Sunday, January 27, 2013


As I mentioned in my post about Essens Wheat I brewed 5 different beers for Christmas. For the 4th and 5th beers I wanted to play around with yeast a bit more. I had two strains that I wanted to compare, the Dupont Saison strain (White Labs 565) and a strain from the Brewing Science Institute labeled "S-26 Farmhouse Ale".

The plan was to brew one 5 gallon batch of beers and split it into two equal parts. I could then add 565 to one carboy and S-26 to the second. The recipe was very basic...

11 # Malted 2-Row (Rahr)
1 # Malted White Wheat
1/2 # Unmalted Wheat

Mashed at 148 F for 1 hour at a grist to water ratio of 1/3 (pounds)
Sparged with 3.5 gallons of water at 178 F.

First runnings 1.082
Second runnings 1.038

60 minutes 3/4 oz Challenger 8.8%
25 minutes 1 oz German Hallertau 3.3% (2011 crop)
5 minutes 1/2 oz Hallertau 5.5% (2012 crop)

Original Gravity was 1.055 (14 Plato)
Oxygenated with aeration stone

12/6 Brewer
12/12 Moved to Seconday (Both beers at 1.010 (2.5 plato))
12/16 Bottled S-26 portion (1.010) with 40 grams sugar. Moved 565 to keg to force carbonate (gravity still falling and now at 1.008)

As you can see the 565 portion finished a little drier than the farmhouse portion. Now onto a tasting of the two.

1/27 Farmhouse S-26
Appearance: The beer is very hazy. A lot of yeast is in suspension along with some haze from the unmalted wheat. The beer is impossible to see through despite being very light in color. A wonderful head sits atop the beer for the entire tasting and just refuses to go anywhere.

Aroma: The aroma is a mixture of so many different flavors. There is banana, strawberry, bubble gum, some clove, wheat, yeast, bread, and ripe fruit. Very pleasant.

Taste: The beer starts of sweet, like a wheat beer. The finish is dry but not bitter. The beer tastes mostly of bread and yeast.

Mouthfeel: Medium, and medium in body. Not cloying or silky. Fairly typical.

Overall: I am very pleased with how this beer turned out. The aroma is just wonderful and makes for a very pleasant drinking experience.

1/27 Saison

Appearance: At first glance the Saison is not near as hazy as the farmhouse ale. The head retention is also not as strong. It does form lace around the glass which the farmhouse did not.

Aroma: The aroma is very different. There is still some bread but the beer is more spicy. Some fruit aromas are present but they are subdued.

Taste: The beer is fairly similar. Sweet to start but with a more bitter finish. The spice of the hops come through better in this version.

Mouthfeel: A little more crisp and refreshing than the farmhouse, maybe due to a lower terminal gravity.

Overall: This is certainly a saison. It is crisp, refreshing, and the hops come through. Still a very tasty beer.

Sunday, January 6, 2013


Flanders Red
I recently attempted my first beer blending. About two years ago New Belgium released a beer called Clutch. It was an awesome combination of sour and stout. It was a tasty combination of chocolate, coffee, and something lying just at the edge of sour. I decided to save a gallon of my Flanders Red to try to recreate this beer.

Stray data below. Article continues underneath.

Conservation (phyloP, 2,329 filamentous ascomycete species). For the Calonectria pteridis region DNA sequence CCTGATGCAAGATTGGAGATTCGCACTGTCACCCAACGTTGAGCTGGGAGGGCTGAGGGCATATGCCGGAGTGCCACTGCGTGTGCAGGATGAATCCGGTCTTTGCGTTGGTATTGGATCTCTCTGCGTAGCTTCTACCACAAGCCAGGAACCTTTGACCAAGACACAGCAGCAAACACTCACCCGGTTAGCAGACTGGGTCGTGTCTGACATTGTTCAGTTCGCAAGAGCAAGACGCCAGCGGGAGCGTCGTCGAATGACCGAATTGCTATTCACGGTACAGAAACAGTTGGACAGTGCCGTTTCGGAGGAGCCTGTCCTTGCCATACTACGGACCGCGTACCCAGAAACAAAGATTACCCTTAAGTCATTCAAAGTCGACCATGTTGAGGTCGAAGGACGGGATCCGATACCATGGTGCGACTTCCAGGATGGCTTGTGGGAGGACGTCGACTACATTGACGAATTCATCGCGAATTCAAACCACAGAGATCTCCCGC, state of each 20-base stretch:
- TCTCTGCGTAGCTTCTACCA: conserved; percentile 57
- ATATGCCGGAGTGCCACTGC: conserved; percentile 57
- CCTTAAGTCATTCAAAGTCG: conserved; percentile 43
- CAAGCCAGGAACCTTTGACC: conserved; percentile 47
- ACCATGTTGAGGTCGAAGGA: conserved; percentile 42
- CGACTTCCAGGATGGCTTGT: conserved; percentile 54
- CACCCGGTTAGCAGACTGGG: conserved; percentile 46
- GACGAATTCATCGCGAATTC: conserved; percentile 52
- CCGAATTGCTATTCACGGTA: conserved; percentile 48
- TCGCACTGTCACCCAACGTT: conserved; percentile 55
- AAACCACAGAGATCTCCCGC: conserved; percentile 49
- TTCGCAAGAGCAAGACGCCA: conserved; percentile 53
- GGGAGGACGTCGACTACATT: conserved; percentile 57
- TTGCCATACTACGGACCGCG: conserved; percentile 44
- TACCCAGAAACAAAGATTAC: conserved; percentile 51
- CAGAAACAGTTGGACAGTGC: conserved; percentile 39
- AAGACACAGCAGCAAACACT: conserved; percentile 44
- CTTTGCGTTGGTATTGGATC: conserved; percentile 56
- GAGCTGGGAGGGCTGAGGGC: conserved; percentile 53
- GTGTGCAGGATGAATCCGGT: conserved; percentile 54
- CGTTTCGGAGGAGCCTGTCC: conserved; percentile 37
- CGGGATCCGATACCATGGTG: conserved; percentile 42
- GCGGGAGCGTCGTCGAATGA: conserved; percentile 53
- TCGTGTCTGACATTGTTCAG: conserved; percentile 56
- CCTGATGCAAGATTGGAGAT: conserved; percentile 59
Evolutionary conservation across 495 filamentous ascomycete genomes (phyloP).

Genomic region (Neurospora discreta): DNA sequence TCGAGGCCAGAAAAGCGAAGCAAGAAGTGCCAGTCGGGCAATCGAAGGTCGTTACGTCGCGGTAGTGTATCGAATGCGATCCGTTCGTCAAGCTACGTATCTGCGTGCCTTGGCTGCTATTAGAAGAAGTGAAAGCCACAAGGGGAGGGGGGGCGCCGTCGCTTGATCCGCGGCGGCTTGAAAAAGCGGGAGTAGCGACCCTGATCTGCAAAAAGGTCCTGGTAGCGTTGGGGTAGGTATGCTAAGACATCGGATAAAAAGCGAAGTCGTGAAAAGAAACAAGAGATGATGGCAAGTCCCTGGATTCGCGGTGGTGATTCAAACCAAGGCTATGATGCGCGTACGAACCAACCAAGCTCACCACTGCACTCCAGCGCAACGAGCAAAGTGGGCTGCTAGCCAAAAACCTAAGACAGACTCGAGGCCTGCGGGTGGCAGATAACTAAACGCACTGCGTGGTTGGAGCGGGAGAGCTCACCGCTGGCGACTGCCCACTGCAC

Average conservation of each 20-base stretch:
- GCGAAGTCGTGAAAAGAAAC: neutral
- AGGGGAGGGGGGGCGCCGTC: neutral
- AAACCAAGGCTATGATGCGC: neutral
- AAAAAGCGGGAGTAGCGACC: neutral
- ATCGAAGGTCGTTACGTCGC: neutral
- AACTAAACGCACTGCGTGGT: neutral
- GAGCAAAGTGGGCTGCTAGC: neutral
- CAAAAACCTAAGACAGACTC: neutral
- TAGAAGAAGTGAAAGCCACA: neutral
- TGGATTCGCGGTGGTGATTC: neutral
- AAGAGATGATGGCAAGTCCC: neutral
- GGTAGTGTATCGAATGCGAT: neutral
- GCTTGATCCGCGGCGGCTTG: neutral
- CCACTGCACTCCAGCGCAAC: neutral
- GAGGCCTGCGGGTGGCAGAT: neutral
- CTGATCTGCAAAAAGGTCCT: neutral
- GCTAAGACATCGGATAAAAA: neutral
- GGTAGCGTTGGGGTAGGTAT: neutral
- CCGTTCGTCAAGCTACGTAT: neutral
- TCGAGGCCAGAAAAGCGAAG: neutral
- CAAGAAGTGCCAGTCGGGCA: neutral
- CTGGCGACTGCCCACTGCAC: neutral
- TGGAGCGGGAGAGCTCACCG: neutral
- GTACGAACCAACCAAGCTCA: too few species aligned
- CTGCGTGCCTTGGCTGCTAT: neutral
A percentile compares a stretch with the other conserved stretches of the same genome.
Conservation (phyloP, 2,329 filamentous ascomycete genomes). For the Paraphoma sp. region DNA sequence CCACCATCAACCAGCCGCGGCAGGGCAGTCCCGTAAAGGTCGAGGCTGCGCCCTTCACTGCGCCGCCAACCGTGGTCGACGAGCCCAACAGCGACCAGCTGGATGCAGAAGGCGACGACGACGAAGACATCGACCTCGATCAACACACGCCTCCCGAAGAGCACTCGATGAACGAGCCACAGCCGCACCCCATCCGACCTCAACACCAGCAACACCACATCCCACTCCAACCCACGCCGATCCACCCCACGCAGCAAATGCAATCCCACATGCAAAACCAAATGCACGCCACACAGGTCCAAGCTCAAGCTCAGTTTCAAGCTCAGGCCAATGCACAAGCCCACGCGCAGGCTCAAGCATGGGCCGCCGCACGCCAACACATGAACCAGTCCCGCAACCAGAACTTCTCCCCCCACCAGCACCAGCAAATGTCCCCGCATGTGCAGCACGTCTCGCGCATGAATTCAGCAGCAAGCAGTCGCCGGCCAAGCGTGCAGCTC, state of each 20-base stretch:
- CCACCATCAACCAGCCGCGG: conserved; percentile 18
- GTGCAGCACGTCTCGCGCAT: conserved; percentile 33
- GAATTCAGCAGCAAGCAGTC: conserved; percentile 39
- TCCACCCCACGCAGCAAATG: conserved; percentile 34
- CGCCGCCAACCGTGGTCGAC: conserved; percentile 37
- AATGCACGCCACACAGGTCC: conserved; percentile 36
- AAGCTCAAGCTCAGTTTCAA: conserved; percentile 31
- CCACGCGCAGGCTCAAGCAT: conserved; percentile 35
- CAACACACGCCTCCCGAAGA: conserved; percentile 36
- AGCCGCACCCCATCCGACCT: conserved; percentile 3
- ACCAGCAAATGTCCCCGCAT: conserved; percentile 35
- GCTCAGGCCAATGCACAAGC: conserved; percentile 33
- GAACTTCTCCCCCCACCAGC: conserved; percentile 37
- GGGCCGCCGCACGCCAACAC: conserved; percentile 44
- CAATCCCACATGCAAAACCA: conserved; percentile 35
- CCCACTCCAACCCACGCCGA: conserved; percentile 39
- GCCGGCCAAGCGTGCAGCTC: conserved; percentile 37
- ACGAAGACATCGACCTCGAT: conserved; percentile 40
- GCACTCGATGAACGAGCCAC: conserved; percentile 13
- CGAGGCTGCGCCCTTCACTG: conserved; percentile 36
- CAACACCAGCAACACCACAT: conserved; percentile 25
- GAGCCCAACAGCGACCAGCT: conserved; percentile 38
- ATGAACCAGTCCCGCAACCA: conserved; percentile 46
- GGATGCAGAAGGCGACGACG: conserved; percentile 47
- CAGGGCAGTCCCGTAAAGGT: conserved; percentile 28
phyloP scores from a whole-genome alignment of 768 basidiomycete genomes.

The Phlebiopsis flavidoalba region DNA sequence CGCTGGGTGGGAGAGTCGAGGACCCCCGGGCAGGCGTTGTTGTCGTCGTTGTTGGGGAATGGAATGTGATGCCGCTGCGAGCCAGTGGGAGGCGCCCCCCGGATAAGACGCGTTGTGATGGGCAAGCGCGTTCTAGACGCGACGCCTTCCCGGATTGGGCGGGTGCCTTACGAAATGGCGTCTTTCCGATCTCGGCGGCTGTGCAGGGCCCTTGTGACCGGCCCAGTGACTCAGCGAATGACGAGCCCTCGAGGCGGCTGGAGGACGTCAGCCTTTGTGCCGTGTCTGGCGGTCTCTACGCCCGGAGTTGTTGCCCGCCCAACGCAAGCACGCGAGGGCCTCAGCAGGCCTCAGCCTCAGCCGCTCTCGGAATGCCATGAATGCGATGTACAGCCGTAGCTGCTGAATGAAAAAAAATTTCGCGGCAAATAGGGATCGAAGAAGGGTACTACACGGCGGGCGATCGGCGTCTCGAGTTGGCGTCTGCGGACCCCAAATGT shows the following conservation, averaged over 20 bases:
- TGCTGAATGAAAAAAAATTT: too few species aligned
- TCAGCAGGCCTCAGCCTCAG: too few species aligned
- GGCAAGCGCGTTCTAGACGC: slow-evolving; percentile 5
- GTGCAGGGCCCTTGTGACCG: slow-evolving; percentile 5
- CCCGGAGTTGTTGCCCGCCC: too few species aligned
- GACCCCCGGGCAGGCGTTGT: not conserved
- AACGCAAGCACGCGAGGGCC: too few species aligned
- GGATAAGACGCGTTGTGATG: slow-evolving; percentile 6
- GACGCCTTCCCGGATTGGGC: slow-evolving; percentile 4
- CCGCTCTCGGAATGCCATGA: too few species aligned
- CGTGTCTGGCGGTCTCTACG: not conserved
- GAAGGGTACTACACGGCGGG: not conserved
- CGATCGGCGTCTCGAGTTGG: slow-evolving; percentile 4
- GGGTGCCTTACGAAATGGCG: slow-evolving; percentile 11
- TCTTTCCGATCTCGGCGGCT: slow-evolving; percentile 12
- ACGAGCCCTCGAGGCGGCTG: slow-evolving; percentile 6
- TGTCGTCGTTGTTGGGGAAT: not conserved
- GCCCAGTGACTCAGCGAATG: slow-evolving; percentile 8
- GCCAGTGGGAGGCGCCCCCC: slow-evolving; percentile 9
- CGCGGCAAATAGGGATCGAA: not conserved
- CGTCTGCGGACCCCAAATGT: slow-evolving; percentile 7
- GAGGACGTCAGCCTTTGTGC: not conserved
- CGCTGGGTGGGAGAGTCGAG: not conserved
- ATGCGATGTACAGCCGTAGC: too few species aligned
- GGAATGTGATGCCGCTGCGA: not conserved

I had two hurdles to overcome 1) create a base beer that would include the flavors that would transform the Flanders Red into Clutch without conflicting with it and 2) find a way to keep the bugs in the Flanders Red from turning the stout part of the blend into a bomb as they slowly ate all the sugars that the primary stout yeast left behind.

I decided to use a tame stout recipe to create the base beer using a yeast strain (scottish ale) that would create few esters and leave the beer malty. Here is the recipe I used...

4.5 gallons

OG 1.075

72.5% Belgian Pilsner
10 % Cara Vienna
10% Cara Munich
2 % Caramel 80 L
5 % Chocolate Malt

Mashed at 155 F

Bittered to 50 IBU with 60 minute boil of zeus hops.

Used 1056 yeast

Flanders Red in pot with blanket of CO2
I then took the gallon of flanders red that I had and purged a 1.5 gallon pot with CO2. I added the flanders red to the pot and then added more CO2 over the top. I heated it to 170 F for 30 minutes to try to kill all the bacteria in the beer.

A weird foam formed over the beer as I heated it

After the brown ale finished I added the two beers together and bottled them.


Beer pours a very hazy brown color with amber highlights. A strong fluffy head sits atop the beer for the entire tasting session, never falling back into the glass.

The aroma is a mix of the fruit, funk, and sour of the Flanders Red with a little bit of roast from the Stout half. No notes of chocolate of coffee as I anticipated.

The beer is sweet, malty, and sour in the finish. I can pick out some chocolate and roast at the end but the sour kind of overtakes them.

The mouthfeel is wonderfully full and very creamy.

Overall the beer is a curious creation. It is certainly tasty but it was not what I was going for. The sour seems a little over the top and I am suprised that at 20% it is able to dominate the finish.

Note: I have had a couple of bottles since the original tasting and they are continuing to develop more sourness, so I am not sure I held the beer at a high enough temp for long enough to kill all of the bugs. That being said the malt and sweetness is still present so at least the desired affect has been achieved. I have moved all the bottles to the fridge to prevent much further change in the beer.